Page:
An adaptive robust controller (ARC) has been recently developed for read/write head embedded control systems of hard disk drives (HDDs). This structure is applicable to both track seeking and track following modes, and it makes the mode switching control algorithms found in conventional HDD servosystems unnecessary. An Improved Desired Compensation ARC (IDCARC) scheme is proposed in this paper, in which the traditional ARC is powered by a dynamic adaptive term. In this approach the adaptation regressor is calculated using reference trajectory information. Moreover, a robust analysis of this method is developed, in which a controller designed based on a simple model of the system is verified in a closed loop performance of a more comprehensive model of the system. The simulation result verifies the significant improvement of the performance of IDCARC compared to that of ARC and its robustness for this model. It is observed that in the presence of large disturbances the proposed method preserves the stability and a suitable performance while the ARC fails even in stability.

2008JournalPDFHard Disk Drives Control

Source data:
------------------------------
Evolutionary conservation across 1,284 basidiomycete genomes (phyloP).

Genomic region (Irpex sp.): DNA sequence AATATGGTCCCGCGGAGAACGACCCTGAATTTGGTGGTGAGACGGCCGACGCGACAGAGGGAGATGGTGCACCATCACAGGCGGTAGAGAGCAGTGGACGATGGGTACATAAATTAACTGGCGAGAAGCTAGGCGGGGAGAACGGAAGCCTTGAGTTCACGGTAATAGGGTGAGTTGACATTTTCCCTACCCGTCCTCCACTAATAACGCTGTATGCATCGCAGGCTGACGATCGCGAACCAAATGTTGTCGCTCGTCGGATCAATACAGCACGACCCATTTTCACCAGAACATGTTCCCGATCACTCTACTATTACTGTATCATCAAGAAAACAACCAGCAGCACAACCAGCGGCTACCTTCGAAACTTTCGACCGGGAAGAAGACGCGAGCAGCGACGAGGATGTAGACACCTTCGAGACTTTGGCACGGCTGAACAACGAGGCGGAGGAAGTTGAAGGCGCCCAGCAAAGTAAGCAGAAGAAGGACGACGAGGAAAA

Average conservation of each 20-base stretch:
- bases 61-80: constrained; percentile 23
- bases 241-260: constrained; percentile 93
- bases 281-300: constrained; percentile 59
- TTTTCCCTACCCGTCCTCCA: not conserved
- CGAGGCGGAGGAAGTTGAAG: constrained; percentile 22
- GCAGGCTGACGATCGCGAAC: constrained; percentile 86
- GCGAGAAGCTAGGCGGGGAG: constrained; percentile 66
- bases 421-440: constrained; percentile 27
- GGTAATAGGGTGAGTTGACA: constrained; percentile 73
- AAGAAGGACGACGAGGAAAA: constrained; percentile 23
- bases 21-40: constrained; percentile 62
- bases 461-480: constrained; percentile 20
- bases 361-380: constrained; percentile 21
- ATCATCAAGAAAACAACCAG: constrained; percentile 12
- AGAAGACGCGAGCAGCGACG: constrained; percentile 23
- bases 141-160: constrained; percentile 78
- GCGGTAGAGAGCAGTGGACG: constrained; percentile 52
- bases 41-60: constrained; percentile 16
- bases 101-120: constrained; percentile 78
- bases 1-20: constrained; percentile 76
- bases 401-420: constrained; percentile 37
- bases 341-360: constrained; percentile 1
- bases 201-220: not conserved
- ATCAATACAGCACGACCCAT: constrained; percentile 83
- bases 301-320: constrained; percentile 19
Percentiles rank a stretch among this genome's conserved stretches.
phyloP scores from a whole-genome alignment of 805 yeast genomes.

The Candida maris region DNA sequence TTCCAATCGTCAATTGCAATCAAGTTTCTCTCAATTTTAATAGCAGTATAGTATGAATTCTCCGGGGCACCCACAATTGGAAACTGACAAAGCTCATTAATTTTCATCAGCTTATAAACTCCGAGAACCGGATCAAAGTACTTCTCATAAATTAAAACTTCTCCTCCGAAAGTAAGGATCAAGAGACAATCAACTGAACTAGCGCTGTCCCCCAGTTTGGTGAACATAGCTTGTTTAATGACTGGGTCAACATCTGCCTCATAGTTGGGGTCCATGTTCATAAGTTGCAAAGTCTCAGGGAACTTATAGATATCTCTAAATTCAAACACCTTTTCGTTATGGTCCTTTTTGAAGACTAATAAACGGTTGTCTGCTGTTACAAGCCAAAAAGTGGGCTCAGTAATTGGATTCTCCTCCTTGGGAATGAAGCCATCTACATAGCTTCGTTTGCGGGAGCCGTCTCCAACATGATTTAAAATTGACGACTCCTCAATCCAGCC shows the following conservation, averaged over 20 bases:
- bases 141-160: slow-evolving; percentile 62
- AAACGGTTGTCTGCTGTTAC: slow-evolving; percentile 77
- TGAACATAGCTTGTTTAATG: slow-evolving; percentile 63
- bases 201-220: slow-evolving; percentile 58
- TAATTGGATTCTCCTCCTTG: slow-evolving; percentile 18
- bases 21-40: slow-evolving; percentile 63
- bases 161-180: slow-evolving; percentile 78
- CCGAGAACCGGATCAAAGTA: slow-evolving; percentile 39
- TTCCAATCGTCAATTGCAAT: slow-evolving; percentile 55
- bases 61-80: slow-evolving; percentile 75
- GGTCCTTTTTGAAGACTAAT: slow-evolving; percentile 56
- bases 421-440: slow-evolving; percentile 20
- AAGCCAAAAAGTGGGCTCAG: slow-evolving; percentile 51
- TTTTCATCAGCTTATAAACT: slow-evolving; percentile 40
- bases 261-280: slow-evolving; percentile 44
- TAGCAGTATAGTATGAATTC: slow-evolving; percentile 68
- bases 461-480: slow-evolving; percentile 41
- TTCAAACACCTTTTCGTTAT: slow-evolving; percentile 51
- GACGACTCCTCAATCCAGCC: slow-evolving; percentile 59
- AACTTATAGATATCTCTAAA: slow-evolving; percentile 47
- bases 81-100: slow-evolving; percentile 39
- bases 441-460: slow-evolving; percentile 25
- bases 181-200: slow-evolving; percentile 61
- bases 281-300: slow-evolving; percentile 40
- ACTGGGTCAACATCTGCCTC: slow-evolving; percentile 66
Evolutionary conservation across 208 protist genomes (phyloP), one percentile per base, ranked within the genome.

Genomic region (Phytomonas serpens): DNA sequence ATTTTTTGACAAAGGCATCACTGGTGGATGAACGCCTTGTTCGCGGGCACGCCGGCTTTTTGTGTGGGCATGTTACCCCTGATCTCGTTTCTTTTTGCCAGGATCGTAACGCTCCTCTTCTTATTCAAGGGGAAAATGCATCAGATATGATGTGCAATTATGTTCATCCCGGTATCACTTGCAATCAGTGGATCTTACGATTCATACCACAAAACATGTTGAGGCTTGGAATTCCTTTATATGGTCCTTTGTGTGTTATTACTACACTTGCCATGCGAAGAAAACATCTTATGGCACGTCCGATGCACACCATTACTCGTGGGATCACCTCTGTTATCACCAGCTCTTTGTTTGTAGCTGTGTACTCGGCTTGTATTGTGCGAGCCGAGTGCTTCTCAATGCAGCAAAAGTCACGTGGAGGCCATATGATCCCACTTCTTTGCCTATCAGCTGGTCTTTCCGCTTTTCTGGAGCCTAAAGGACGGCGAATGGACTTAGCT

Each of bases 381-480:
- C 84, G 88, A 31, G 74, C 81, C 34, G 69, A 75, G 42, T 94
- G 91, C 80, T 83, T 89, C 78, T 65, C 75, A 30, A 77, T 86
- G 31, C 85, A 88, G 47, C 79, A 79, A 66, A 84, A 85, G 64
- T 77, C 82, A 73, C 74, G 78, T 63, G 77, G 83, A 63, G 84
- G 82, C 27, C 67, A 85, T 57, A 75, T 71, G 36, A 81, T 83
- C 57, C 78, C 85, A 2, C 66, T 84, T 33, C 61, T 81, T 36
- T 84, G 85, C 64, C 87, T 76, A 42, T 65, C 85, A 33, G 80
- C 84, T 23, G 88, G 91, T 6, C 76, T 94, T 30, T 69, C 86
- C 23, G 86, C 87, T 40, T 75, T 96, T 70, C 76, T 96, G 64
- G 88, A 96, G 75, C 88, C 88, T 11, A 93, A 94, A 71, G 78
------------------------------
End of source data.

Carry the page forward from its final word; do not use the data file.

Adaptive Robust Controller Design for a Dual Stage Hard Disk Drive
Hamid D. Taghirad and P. Sheykholeslami
Advanced intelligent mechatronics
Abstract:

In this paper, adaptive robust controllers are proposed for dual-stage hard disk drives. An improved desired compensation ARC (IDCARC) scheme is proposed in this paper for both actuators of the system, in which the traditional ARC is powered by a dynamic adaptive term. Moreover, a simulation study of these controllers are presented, in which the controllers designed based on simple models for the subsystem are implemented on a more comprehensive, experimentally verified models of the system. Simulation result verifies the effectiveness of the IDCARC method in providing the required tracking, in presence of unstructured uncertainty for the models.

2007ConferencePDFHard Disk Drives Control
Adaptive Robust Controller Design For Dual-Stage Hard Disk Drives
H. D. Taghirad and P. Sheykholeslami
Advanced intelligent mechatronics
Abstract:

In this paper, adaptive robust controllers are proposed for dual-stage hard disk drives. An improved desired compensation ARC (IDCARC) scheme is proposed in this paper for both actuators of the system, in which the traditional ARC is powered by a dynamic adaptive term. Moreover, a simulation study of these controllers are presented, in which the controllers designed based on simple models for the subsystem are implemented on a more comprehensive, experimentally verified models of the system. Simulation result verifies the effectiveness of the IDCARC method in providing the required tracking, in presence of unstructured uncertainty for the models.